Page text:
In a year crowded with impressive offerings, Ted Lasso and The Crown were among the Emmys’ biggest winners on Sunday night, sweeping their categories despite strong competition. The wins provided recognition for both series, but more importantly the Emmy statues gave the platforms that carried Ted Lasso and The Crown a long-awaited artistic stamp of approval. The Crown, a Netflix production, won the best drama award, and Ted Lasso, an Apple TV+ production, won for best comedy series, marking the first time either streaming service has won an Emmy for top series. There was more. Netflix won not just for The Crown, but it secured an Emmy for best limited or anthology series for The Queen’s Gambit. Altogether, the streaming giant won 44 Emmys in 2021. Read more from last night’s Emmy Awards.
Three critically endangered killer whales that frequent B.C.’s waters are now pregnant. That’s according to aerial drone research by scientists in Washington state, and it has researchers in B.C. hopeful that the three mothers-to-be will overcome tough odds and help bring their species back from the brink. There are currently only 74 southern resident orcas left, down from more than 90 in the 1970s. The three pregnancies are in what scientists call the “J-pod,” a group of southern resident killer whales. Members of the pod are named starting with the letter “J” and a number; the three mothers-to-be are J19, J36 and J37. The three presumed pregnancies were discovered by two scientists in the U.S., Holly Fearnbach and John Durban, who collaborate often with B.C. experts, said the director of Ocean Wise’s marine mammals research group. “It’s pretty exciting and it’s very significant,” Lance Barrett-Lennard told CBC News. “The southern resident population of which [the] J-pod belongs to is critically endangered.” Read more about the killer whale pod.
Now for some good news to start your Monday: David McDonald, 46, who’s been intermittently homeless since 2016, was passing Kim Cormier’s house in Kingston, Ont., on his e-scooter earlier this summer when he blew a tire. He asked Cormier, who was working outside, if she would watch his belongings while he went to get a new inner tube. When he returned, Cormier invited McDonald to stay for dinner with her and her partner, Andrew Embury. “We hit it off,” McDonald said. “Every time we have a conversation, there’s laughter.” Earlier this month, Cormier and Embury invited McDonald to move into their backyard. His new tent, donated by a sister he hadn’t seen in years, has a queen-sized mattress, a sofa, a fridge and carpeting. He cooks over Cormier’s outdoor fireplace and knocks on the door to use the washroom or do his laundry. “She’s done more than I can ever say thank you for,” McDonald said. According to Cormier, McDonald gives back in his own way. “He has very good stories, and he’s just friendly and respectful,” she said. “It’s kind of nice to have someone come in and out, and someone to talk to, and a friend to rely on.” Read more on their story here.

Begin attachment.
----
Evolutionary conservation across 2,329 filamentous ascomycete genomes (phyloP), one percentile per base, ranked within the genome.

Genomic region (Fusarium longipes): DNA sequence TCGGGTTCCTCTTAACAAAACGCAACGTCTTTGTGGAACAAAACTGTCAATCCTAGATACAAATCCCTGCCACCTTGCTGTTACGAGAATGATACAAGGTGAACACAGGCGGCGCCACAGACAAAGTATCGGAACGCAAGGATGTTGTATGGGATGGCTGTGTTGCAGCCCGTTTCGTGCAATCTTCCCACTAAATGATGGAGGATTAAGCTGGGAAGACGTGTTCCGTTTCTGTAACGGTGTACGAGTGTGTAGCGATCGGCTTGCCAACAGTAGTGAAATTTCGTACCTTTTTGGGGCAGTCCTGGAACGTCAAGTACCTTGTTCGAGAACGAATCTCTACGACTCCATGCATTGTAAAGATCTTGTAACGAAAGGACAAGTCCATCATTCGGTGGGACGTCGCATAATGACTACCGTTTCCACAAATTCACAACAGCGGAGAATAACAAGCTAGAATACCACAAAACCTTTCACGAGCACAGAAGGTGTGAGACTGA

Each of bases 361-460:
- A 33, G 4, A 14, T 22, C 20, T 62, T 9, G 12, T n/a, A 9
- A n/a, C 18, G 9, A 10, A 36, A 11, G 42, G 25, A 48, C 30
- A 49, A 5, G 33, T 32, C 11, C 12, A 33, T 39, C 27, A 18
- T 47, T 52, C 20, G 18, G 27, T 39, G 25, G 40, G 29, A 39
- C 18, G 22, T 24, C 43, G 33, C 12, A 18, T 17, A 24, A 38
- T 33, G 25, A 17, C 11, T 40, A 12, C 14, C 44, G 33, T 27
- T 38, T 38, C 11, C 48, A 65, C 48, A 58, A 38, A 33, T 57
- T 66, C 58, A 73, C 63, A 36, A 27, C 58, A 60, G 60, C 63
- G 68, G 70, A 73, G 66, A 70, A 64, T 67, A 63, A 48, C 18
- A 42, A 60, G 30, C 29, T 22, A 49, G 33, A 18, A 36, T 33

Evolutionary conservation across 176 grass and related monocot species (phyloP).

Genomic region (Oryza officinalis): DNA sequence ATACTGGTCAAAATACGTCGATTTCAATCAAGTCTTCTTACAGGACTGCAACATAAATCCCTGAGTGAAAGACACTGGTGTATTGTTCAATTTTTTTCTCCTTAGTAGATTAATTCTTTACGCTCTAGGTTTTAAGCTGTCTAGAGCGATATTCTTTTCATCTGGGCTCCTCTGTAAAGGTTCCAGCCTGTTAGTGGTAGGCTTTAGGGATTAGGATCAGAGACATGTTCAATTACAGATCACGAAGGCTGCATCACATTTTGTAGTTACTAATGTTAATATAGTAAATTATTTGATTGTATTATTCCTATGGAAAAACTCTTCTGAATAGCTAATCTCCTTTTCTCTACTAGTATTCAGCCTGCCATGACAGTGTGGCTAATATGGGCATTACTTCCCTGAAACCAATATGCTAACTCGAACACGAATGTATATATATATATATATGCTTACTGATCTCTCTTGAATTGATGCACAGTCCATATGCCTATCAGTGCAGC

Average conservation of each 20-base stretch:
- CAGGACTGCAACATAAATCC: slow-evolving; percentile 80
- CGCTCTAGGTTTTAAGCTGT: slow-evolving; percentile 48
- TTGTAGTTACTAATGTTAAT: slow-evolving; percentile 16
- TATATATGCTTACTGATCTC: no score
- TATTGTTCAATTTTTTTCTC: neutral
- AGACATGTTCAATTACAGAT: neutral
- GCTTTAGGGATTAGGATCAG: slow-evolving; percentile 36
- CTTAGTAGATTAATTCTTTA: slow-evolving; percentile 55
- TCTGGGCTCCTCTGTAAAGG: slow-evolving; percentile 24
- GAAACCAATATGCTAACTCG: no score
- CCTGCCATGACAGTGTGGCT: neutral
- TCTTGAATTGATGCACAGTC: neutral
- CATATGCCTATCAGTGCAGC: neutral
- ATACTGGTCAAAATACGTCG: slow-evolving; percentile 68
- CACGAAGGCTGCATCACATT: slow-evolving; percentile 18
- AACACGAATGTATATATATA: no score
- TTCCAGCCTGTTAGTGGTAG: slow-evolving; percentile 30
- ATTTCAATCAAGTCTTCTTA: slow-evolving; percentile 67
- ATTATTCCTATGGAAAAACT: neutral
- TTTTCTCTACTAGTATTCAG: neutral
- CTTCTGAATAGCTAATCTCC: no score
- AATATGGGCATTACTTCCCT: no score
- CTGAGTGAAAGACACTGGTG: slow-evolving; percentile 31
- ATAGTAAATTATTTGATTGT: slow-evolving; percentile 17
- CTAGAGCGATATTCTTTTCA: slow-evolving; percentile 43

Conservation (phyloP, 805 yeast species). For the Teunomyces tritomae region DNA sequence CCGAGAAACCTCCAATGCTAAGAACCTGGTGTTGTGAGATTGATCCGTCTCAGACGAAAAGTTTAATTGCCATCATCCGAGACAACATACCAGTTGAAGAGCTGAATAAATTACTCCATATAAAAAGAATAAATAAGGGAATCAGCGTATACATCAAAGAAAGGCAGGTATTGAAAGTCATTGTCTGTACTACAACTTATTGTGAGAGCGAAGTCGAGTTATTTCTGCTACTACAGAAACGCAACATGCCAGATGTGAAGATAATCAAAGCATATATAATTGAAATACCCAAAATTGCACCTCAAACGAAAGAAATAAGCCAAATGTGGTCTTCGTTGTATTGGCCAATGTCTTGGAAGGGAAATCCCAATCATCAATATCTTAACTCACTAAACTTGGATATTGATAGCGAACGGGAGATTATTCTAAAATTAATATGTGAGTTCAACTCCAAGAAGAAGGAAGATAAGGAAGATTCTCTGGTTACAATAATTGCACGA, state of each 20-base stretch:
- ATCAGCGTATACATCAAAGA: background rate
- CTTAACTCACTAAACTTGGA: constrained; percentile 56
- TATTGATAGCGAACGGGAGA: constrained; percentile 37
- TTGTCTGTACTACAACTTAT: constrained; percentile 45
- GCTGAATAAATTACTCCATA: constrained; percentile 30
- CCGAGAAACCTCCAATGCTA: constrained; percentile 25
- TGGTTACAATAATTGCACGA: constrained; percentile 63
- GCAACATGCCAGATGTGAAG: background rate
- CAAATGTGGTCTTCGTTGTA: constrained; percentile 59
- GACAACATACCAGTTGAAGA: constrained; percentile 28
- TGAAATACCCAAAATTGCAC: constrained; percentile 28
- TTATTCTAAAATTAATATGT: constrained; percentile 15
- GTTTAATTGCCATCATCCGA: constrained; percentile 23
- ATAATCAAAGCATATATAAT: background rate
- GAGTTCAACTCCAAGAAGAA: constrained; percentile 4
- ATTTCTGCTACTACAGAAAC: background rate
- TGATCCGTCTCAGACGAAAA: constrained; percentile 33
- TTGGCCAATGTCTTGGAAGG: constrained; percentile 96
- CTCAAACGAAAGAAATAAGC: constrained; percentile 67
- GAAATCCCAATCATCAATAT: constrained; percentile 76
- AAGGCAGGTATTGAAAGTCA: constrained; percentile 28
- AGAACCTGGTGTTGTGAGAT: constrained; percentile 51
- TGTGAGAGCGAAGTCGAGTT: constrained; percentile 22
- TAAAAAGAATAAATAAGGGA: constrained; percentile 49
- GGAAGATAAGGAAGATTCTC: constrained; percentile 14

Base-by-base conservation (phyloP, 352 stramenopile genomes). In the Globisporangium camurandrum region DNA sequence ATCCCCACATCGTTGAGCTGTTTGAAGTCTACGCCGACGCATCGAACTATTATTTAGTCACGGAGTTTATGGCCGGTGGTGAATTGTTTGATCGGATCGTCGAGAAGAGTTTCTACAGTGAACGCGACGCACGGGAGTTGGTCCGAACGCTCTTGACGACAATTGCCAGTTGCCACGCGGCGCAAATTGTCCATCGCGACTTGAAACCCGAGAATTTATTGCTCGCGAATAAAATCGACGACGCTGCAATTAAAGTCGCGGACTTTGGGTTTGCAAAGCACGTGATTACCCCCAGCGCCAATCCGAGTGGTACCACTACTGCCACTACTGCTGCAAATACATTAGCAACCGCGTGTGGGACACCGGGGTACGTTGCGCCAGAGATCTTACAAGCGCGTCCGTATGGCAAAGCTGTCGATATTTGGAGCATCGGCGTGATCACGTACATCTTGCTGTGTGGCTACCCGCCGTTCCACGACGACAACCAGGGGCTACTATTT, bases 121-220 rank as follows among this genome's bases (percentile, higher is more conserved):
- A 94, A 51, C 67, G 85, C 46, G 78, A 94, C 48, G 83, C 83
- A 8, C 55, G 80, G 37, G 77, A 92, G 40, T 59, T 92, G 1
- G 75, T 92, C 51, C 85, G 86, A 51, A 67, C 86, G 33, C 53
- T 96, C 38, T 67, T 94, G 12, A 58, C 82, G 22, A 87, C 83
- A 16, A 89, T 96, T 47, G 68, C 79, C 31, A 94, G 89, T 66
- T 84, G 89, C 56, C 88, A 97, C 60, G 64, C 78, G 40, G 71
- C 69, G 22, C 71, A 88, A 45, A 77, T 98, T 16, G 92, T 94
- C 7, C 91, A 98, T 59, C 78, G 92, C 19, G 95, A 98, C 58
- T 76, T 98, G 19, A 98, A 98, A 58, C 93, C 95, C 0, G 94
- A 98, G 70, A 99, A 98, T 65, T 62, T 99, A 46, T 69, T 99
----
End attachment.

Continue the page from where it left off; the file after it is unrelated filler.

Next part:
Front Burner: Alberta’s path to a state of emergency
The dark days of Alberta’s COVID situation are still not over. The province is projecting its highest case numbers since the start of the pandemic and is seeing more people in ICUs than even Ontario.
Last week, Premier Jason Kenney issued a state of emergency and brought in new COVID restrictions — even introducing a vaccine passport.
It’s a stark reversal of his position just two months ago when Kenney promised the “best Alberta summer ever” as he laid out a bold reopening plan.
CBC’s Carolyn Dunn on the path to Alberta’s fourth wave: a province that resisted tough COVID measures for months, now paying the price.
Front Burner25:56Alberta’s path to a state of emergency
Today in history: September 20
1867: The first general election in Canada, won by the Conservatives under Sir John A. Macdonald, is completed.
1917: The Income Tax War Act is enacted as a temporary measure to raise funds during the First World War. The tax rate for individuals was four per cent, with an additional two per cent on incomes between $6,000 and $10,000. Corporations also paid a four-per-cent rate on incomes over $3,000.
1972: Letter bombs intended for the Israeli Embassy in Ottawa and the Israeli Consulate in Montreal are discovered. In Montreal, a police bomb squad defused a letter bomb in a city park. In Ottawa, police found explosives in one of six envelopes arriving from Amsterdam. The guerrilla group Black September was believed responsible for the bombs mailed to more than 20 cities around the world.
1987: Pope John Paul II visits Fort Simpson, N.W.T. — fulfilling a promise he made three years earlier when heavy fog prevented his plane from landing.